It’s been said that facts are your friends. This is true in business, relationships, education and faith. Even though facing facts can sometimes be hurtful, truth needs to be exposed and embraced to make headway in all areas of life.
To make any wise decision, it’s important to have the right information. But you need more than information to get results. You also need motivation. Information and motivation are two key elements in getting things done.
But not all data is important. And not all data is interesting. Yet combining important and interesting data can compel people towards action. I call these two types of data, Hard Data and Soft Data. Let’s take a closer look at both.
Hard data are statistics. And statistics engage the mind. If you like charts, graphs, numbers and Excel spreadsheets, you love hard data. Stats give us needed information by which we can judge situations, develop ideas and solve problems. They are a foundational building block to any problem that has ever been solved. Some people can just look at statistics, figure out the problem and pose a solution. While it’s seldom that simple, that’s the general idea. Continue reading
Every year, the two days I spend attending the Willow Creek Association’s Global Leadership Summit with my fellow staff members is the highlight of my year. The Summit is two amazing days filled with refreshment, recharging, learning and inspiration from top-notch leaders from the realms of business, church, activism, media and government.
I hear so many brilliant and inspiring thoughts each year, I try to tweet them all. But, because I can’t keep up, last year I wrote a blog on the 21 most unforgettable quotes from the Summit. This year is no different. Here are 21 unforgettable quotes from the 2017 Leadership Summit.
“Your organization’s culture will only be as healthy as the top leader wants it to be.” – Bill Hybels
“Leadership development is both the individual and organization’s responsibility.” – Sheryl Sandberg
“Listen to outsiders. Outsiders aren’t bound by our assumptions.” – Andy Stanley
“Talent x effort = skill. Skill x effort = human achievement. Talent counts, but effort counts twice.” – Angela Duckworth
“Leadership begins with a dream. Fear silences dreams.” – Gary Haugen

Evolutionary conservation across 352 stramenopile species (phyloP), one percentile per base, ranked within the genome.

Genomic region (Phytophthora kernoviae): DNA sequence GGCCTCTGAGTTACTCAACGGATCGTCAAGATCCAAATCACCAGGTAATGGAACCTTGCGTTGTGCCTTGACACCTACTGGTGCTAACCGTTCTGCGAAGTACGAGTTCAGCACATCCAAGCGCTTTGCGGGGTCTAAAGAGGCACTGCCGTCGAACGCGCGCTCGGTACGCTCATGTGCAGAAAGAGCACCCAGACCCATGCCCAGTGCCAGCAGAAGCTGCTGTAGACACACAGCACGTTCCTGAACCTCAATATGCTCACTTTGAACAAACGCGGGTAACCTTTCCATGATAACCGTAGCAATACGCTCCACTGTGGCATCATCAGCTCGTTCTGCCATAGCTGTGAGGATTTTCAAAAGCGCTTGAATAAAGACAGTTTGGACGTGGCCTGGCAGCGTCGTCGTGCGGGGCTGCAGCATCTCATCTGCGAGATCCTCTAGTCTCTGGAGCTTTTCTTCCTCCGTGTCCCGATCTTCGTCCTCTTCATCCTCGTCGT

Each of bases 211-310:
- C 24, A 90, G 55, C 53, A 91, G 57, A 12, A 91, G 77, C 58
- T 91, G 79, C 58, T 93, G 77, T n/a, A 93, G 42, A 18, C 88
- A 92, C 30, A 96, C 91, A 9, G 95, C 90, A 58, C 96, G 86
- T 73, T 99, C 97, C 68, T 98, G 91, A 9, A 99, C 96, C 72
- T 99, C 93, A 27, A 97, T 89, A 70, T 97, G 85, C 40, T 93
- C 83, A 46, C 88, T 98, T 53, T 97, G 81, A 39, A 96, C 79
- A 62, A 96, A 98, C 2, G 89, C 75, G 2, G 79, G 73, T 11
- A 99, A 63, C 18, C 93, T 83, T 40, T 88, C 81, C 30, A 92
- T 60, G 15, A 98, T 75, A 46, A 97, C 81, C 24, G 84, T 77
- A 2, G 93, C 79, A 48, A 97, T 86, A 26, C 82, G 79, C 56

“Sometimes, where you are used to being is not where you belong.” – Sam Adeyemi Continue reading
Excellent communication is a highly desired talent in the American church. Most pastors seek to be great communicators yet unfortunately, many pulpits are void of compelling and effective communication.
Some seek to teach complex concepts and be thoroughly understood. Others simply try hard to entertain their listeners. But the most effective communicators seek to influence their listeners to action. Transmitting information is not difficult. But communicating for life change takes a lot more work.
Transformation and action should be the goal of all Christian communication. But it takes intentionality, hard work and focus. Here are three important elements to motivate people to action.
Tell a compelling story
Stories were the videos of New Testament times. Instead of going to YouTube, people in Jesus’ day would go to the city square and listen to people tell stories.
Jesus was a master storyteller. When he wanted to capture people’s attention, he’d tell a story. “There was once a man who had two sons…” When he wanted to teach a lesson, he’d use an analogy. “The kingdom of Heaven is like…” When he wanted to drive home a point, he’d give an object lesson. “Look at the flowers of the field…”
Jesus used stories to engage his listeners. And you should too. Compelling, well-delivered stories will draw people in, make them more receptive to your message, and help them remember the point you’re trying to make. Continue reading
In my last post – Got Clarity? (part 1), – I talked about the need for clarity and gaining an accurate understanding of God, self and circumstance. Today I will address clarity of systems. Ministry systems can get bogged down due to lack of precision, so today I will focus on 3 key areas of ministry that truly need clarity.
You have a piece of important information you need to run by your superior before a monthly meeting. But it took longer than expected for you to complete. Now you find your supervisor is out of the office until after the meeting. So your project is on hold for a month until your whole team can communicate on this one item.
Sound familiar? In my 29 years of ministry, I’ve often seen poor communication systems slowing ministry progress. Solution: Intentionally formalize your communication strategy. Don’t rely on hallway conversations or last-minute emails to confirm important information. Set up a system to organize your inner-office communications. But everyone needs to participate, or it won’t work.